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Re: Drought Resistant Hostas---Also H. 'Revolution'

Thanks Bruce
	This clears up alot. This is why I don't bother with ppaf plants. Just
easier to not have to mess with it. That is why I never bought any
Aristocrats, for selling later anyway.

BanyaiHsta@aol.com wrote:
> Bob, I have experience in patents and intellectual property management from
> my professional business experience, apart from hosta, so can offer the
> following possible helps in this potentially messy situation.
> Tattoo, ppaf, literally tells the world that in the U.S. ( since it is a U.S.
> patent and rights apply only here ) the originator or name on the patent
> application intends to police and protect the value of this patent, whether a
> plant, a software idea or piece of machinery. They have every intention of
> asking for a royalty on the patented merchandise, but as of right now he is
> waiting for the issuance or denial of his rights. Same as patent pending.
> Until such is issued they would have to individually negotiate every sale and
> purchase contract to include the value.
> They can sell into commerce WITHOUT that right being issued, but preserve it
> by advising the buying world, as Tony correctly indicated. Once the patent is
> granted the status changes and all the rights to licensing and propagation
> contracts revert or fall back to him, for 17-20 years, as long as he
> continues to pay the fees and maintains the active status of the patent.
> Anyone who violates his patent rights, whatever he chooses those to be, is
> then subject to damages determined by a court of law TIMES 3. He can prevent
> propagation, sales, sell only through licensed distributors, any of a number
> of different ways to protect his " intellectual property".
> If he receives a patent and over time chooses not to enforce it equally to
> all parties, he or she could lose the patent value, as it then is deemed to
> be in the commercial realm.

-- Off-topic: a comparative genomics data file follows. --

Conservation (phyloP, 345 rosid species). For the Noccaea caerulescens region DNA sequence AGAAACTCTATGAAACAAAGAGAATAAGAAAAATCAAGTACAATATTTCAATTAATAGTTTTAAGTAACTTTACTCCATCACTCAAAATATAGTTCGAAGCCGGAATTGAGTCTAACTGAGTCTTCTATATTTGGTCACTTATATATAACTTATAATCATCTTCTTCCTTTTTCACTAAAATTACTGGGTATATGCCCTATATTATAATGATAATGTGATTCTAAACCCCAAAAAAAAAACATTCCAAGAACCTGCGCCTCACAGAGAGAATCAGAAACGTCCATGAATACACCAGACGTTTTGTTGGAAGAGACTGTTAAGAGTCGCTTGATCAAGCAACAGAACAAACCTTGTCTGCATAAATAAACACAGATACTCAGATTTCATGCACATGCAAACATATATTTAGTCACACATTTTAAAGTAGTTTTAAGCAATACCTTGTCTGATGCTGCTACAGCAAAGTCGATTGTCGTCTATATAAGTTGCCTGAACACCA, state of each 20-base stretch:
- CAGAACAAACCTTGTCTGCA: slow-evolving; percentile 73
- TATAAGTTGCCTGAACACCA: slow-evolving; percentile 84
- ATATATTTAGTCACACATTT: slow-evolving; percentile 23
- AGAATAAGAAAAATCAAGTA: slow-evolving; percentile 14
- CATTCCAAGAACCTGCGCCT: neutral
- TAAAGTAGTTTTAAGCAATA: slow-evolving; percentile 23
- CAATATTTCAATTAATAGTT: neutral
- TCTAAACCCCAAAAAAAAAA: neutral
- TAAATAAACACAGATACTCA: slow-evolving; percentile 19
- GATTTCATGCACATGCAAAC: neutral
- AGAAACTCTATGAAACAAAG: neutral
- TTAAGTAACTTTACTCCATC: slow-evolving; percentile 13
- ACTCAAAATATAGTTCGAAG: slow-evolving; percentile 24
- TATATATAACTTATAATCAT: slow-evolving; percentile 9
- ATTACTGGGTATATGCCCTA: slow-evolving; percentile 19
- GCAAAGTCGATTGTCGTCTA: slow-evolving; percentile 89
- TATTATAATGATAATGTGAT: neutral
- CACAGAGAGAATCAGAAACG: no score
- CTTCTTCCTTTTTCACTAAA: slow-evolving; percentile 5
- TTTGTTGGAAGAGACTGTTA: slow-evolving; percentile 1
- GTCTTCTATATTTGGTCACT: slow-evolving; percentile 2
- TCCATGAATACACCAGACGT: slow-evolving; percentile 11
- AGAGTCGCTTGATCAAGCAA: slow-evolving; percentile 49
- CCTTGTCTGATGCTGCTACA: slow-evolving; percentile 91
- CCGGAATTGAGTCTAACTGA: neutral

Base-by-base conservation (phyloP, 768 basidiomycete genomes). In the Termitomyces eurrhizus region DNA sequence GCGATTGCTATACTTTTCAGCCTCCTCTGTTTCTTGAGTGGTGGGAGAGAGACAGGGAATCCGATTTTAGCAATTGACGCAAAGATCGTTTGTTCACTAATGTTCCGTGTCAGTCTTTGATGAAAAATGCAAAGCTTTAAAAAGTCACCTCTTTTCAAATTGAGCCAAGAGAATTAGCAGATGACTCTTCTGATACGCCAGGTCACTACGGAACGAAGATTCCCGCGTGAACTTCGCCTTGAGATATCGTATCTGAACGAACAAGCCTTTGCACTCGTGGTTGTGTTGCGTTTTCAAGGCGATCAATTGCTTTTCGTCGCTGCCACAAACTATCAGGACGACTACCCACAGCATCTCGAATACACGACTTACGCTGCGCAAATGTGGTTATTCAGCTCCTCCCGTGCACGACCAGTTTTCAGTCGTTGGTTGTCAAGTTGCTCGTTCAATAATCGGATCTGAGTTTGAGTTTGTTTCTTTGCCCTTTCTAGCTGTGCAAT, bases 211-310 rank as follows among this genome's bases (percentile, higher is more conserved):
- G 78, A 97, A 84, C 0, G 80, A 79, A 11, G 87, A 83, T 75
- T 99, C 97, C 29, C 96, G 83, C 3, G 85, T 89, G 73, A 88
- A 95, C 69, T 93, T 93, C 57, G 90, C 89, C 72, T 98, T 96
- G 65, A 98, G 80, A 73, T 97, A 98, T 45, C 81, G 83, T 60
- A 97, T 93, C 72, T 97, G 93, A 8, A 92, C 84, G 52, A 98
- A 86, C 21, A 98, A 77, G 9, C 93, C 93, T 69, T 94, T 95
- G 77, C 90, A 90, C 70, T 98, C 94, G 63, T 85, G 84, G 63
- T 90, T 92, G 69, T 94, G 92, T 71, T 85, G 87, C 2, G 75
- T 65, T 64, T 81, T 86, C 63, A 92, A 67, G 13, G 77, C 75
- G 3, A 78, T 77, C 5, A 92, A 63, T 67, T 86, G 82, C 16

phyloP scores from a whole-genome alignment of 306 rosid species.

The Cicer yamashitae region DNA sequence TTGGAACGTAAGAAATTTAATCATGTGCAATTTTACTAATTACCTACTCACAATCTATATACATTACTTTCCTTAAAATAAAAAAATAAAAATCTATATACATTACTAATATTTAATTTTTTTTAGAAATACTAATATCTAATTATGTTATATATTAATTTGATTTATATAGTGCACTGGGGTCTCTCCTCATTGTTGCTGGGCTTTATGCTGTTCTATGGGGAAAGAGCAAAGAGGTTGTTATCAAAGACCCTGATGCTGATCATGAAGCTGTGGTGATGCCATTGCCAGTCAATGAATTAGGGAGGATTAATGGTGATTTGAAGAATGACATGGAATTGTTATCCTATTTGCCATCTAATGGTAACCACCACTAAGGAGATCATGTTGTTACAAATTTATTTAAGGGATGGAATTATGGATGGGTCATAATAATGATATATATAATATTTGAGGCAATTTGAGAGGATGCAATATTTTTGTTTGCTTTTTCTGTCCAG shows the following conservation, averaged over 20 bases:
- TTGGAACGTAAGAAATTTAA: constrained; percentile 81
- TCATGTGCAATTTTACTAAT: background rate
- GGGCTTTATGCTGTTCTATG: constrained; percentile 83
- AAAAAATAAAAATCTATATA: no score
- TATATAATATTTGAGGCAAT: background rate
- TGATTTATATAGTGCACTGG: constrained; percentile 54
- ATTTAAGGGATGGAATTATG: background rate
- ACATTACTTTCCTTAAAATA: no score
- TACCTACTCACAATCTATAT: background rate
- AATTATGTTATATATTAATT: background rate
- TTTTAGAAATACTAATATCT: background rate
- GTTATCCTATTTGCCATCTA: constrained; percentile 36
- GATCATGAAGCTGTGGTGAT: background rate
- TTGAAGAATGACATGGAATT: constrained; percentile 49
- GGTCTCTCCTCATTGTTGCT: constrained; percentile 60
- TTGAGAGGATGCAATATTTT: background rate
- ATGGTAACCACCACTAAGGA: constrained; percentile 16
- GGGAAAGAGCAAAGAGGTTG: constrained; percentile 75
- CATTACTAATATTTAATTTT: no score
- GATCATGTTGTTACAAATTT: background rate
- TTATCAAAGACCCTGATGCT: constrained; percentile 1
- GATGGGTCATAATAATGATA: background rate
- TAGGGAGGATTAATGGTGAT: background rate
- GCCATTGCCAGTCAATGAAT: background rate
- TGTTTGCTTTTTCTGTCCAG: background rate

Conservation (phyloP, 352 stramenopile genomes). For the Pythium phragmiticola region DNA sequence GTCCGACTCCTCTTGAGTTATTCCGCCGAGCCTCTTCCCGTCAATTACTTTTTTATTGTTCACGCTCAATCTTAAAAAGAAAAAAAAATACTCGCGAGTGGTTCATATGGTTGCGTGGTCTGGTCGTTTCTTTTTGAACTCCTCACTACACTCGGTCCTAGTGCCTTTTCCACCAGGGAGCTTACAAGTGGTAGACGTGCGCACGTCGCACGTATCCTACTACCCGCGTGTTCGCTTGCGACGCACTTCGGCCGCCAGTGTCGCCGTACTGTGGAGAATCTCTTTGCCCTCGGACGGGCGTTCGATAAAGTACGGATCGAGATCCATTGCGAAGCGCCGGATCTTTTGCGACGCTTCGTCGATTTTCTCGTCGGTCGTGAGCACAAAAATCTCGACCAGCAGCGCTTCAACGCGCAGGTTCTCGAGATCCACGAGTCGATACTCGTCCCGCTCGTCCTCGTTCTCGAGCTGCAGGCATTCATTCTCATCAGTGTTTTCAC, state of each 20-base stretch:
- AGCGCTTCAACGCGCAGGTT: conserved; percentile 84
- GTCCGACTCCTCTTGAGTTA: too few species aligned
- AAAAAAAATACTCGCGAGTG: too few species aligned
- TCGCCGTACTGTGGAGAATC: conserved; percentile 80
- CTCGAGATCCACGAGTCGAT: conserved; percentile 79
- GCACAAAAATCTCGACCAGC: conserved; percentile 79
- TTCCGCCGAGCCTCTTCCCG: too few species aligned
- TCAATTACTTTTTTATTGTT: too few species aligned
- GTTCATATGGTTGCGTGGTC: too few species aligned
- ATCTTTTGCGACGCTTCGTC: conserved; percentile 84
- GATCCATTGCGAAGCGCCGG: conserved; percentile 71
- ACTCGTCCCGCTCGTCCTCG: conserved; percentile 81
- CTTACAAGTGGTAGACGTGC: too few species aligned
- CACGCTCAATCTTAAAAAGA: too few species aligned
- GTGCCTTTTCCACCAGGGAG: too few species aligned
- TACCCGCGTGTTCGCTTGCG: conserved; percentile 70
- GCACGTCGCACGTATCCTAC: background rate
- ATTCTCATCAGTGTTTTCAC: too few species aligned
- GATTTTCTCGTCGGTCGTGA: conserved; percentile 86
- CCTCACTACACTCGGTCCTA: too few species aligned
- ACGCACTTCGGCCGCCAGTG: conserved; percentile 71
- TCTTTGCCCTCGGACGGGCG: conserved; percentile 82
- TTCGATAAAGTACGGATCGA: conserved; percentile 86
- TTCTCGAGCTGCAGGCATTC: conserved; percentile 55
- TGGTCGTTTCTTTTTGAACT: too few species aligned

> In the plant world patents are generally used when there is a plant or
> horticultural material whose characteristics are so unique that it is easily
> policed and enforcable. Hostas will have a tough time, except if you are a
> commercial grower, whereby it can become economically disadvantagous to
> ignore these rules of law.
> Without going into the specifics, Kodak used some patented instant film and
> camera technology from Polaroid, ignoring the patents and intellectual
> property ( or brains ). After a few years Polaroid proved it and the patent
> courts awarded : ready for this
> $1 Billion damages,
> which was the tripled to $3 Billion. Due to the time to prosecute the case,
> courts added $1 Billion in interest  Total penalty: $4 BILLION
> They settled out of court for something less, but over $ 1 Billion, as I
> understand it.
> It obviously seriously effected the corporate makeup of Kodak. The curious
> thing is Kodak knew they were in violation and kept using it. Polaroid is
> still receiving payments, even though the technology is now out of date.
> I suspect that most respectable commercial hosta growers would gladly pay the
> royalty to stay clean and pass a $1-2  upcharge to the consumer. A consumer
> would be equally guilty if they divided a plant and received money for it. If
> you don't tell anyone what you do with your ppaf plants or where you got
> them, it would not become an issue. But who can't tell someone where they got
> "this great deal on so and so plant"
> Also if you would happen to auction a plant either in person or
> electronically that had been patented, you would be liable for damages,
> should enforcement occur. And since they can come in and ask  a grower for
> their sales records are on 'Tattoo', for example, you would have to answer by
> subpoena if not willingly.
> Actually this patent stuff is a response to major commercial theft by other
> parties and countries that have little or no investment in research and
> development and ethics. They shall remain unnamed but rest assured they are
> going ahead and violating many patent laws, with all sorts of material.
> I spoke about 15 years ago, when my mother had several hostas she considered
> worth patenting, with one of the leading horticultural plant suppliers that
> maintains plant patents and pays royalties on patents to the originator. They
> felt the international influence on rapid hosta production and increase in
> tissue culture production would negate patents.
> You could imagine the financial impact of a patent on 'Gold Standard', which
> was considered briefly at the time it was first sold to Walters Gardens.
> Hope this helps - let me know if I have only confused you.
> bruce
> ---------------------------------------------------------------------
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Bob             Bob Axmear  208 2nd St Ne  Waukon, Ia 52172
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